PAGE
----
Yeast two-hybrid screen and β-galactosidase assay

The cDNA of UL35 was cloned into pGBK-VP26 as a Gal4 DNA-binding domain fusion. This construct was used to screen a pre-transformed human liver cDNA library (BD Biosciences Clontech). Approximately 104 transformants were screened according to the manufacturer's protocol. The positive clones were identified twice on synthetic dropout agar plates lacking leucine, tryptophan, histidine and adenine (QDO) and were cloned and sequenced. The β-galactosidase assay was performed to compare the relative strength of interaction between VP26 protein and selected proteins with the substrate o-nitrophenyl-β-D-galactosidase (ONPG, Sigma). β-galactosidase units were calculated using the formula: β-galactosidase units = 1000 × A420/(t × V × A600). T = elapsed time of incubation (min); V = 0.1 ml × concentration factor; A600 = A600 of 1 ml of culture.

Co-immunoprecipitation of VP26 and CTMP-7 in vivo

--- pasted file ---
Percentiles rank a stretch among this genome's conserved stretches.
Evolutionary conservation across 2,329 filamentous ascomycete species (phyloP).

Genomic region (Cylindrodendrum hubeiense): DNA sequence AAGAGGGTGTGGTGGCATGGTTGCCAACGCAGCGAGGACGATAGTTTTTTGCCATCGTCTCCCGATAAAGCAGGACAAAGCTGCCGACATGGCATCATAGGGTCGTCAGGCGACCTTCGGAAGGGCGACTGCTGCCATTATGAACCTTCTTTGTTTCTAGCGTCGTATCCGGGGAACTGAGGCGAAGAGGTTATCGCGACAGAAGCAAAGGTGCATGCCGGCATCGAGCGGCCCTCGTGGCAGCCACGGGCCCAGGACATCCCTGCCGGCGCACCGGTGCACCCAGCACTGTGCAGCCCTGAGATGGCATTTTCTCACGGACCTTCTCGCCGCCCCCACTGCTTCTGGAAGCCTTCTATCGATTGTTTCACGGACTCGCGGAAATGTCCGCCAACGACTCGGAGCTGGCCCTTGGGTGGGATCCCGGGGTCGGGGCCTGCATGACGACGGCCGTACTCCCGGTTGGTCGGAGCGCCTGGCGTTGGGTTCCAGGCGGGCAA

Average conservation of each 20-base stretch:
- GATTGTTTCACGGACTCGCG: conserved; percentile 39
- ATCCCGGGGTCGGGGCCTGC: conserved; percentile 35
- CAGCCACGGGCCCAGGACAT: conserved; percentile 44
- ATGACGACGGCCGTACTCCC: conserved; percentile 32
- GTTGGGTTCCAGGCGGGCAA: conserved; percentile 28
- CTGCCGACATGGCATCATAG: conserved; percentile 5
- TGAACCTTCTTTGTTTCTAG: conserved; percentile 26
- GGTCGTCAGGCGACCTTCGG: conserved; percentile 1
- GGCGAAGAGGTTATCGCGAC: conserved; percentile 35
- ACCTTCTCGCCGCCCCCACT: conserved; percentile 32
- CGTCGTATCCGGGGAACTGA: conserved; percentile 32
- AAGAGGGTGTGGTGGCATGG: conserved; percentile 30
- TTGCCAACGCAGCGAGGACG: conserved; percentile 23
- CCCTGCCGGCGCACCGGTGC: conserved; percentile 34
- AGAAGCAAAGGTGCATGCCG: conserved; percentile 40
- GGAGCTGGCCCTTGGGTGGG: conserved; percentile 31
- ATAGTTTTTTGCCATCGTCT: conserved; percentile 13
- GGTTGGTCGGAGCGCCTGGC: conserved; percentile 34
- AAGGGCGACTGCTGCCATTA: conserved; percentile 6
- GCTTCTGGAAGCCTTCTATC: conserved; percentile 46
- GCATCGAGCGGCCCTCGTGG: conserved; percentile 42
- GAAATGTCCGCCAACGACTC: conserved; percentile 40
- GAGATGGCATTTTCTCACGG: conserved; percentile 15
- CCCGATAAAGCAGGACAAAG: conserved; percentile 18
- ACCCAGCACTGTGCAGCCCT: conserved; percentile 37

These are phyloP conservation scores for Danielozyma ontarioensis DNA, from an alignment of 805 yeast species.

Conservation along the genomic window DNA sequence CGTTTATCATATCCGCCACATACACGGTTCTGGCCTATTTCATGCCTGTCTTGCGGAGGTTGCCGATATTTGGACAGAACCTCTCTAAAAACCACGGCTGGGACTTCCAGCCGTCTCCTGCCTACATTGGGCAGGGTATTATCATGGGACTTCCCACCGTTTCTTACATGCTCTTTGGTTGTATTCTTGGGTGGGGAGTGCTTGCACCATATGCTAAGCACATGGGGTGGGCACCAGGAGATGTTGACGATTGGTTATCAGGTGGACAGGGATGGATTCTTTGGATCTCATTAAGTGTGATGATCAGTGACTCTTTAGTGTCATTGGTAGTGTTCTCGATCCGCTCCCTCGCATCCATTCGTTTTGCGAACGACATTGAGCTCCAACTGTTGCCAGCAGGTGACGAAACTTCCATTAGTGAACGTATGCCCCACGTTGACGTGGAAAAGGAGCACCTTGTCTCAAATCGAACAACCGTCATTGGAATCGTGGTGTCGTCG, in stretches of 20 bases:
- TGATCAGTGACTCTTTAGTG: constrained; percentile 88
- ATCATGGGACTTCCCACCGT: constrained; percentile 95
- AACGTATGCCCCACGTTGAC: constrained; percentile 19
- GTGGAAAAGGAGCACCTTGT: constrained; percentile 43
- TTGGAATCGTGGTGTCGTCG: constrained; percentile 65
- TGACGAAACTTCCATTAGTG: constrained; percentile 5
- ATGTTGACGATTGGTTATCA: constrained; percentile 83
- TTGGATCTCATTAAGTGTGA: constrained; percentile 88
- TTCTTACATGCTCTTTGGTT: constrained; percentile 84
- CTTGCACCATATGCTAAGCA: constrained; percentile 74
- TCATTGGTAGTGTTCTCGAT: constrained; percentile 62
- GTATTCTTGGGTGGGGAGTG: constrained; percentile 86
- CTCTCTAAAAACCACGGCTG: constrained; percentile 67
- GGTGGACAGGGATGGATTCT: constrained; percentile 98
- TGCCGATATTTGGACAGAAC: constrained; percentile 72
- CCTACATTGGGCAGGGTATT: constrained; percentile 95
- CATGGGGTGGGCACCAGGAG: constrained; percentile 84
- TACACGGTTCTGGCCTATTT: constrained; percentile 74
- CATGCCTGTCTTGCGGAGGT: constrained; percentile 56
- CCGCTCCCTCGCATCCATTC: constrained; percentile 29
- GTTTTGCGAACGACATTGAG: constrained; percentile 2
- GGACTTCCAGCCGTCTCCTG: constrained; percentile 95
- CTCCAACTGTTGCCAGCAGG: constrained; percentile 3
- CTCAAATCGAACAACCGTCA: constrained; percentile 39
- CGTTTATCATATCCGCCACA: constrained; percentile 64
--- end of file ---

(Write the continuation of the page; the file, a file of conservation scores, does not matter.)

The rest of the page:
Co-immunoprecipitation of VP26 and CTMP-7 was performed according to a standard protocol. Vero cells grown in DMEM with 5% FBS to 90% confluence in six-well plate were washed twice with serum-free DMEM and were transfected with 2 ug/well of pcDNA-UL35Invitrogen) After transfection, the cells were recovered in DMEM supplemented with 5% FBS for 24 h. Subsequently, the transfected cells were incubated in DMEM at 37°C and maintained in the same media for more than 8 h. The cells were rinsed twice with PBS and scraped in 100 μl of modified RIPA buffer (150 mmol/L NaCl, 1% Brij-96, 0.5% deoxycholic acid, 50 mmol/L Tris-HCl pH 7.5), and freeze-thawed 3 times. After centrifugation at 12,500 rpm for 10 min at 4°C, the supernatant was incubated with an anti-VP26 monoclonal antibody (Upstate Biotechnology) or with an anti-CTMP-7 (VP26 interacting protein) polyclonal antibody in RIPA buffer at 37°C for 1 h. The A protein-Sepharose 4B (Sigma) was added for further incubation at 4°C for 1 h. After washing 3 times with washing buffer (50 mmol/L, 1% Brij-96, 0.1% SDS, 50 mmol/L tris-HCL, pH7.5) and centrifugation as above, the A protein-Sepharose 4B absorbed immune complex pellet was incubated in SDS sample buffer (2% SDS, 62.5 mmol/L Tris, 10% glycerol, 2% 2-mercaptoethanol pH 6.8) at 100°C for 5 min. The supernatant was subjected to SDS-PAGE followed by electrophoresis and transferred to NC membrane. Finally, the membrane was used for further Immunoblot by anti-CTMP antibody.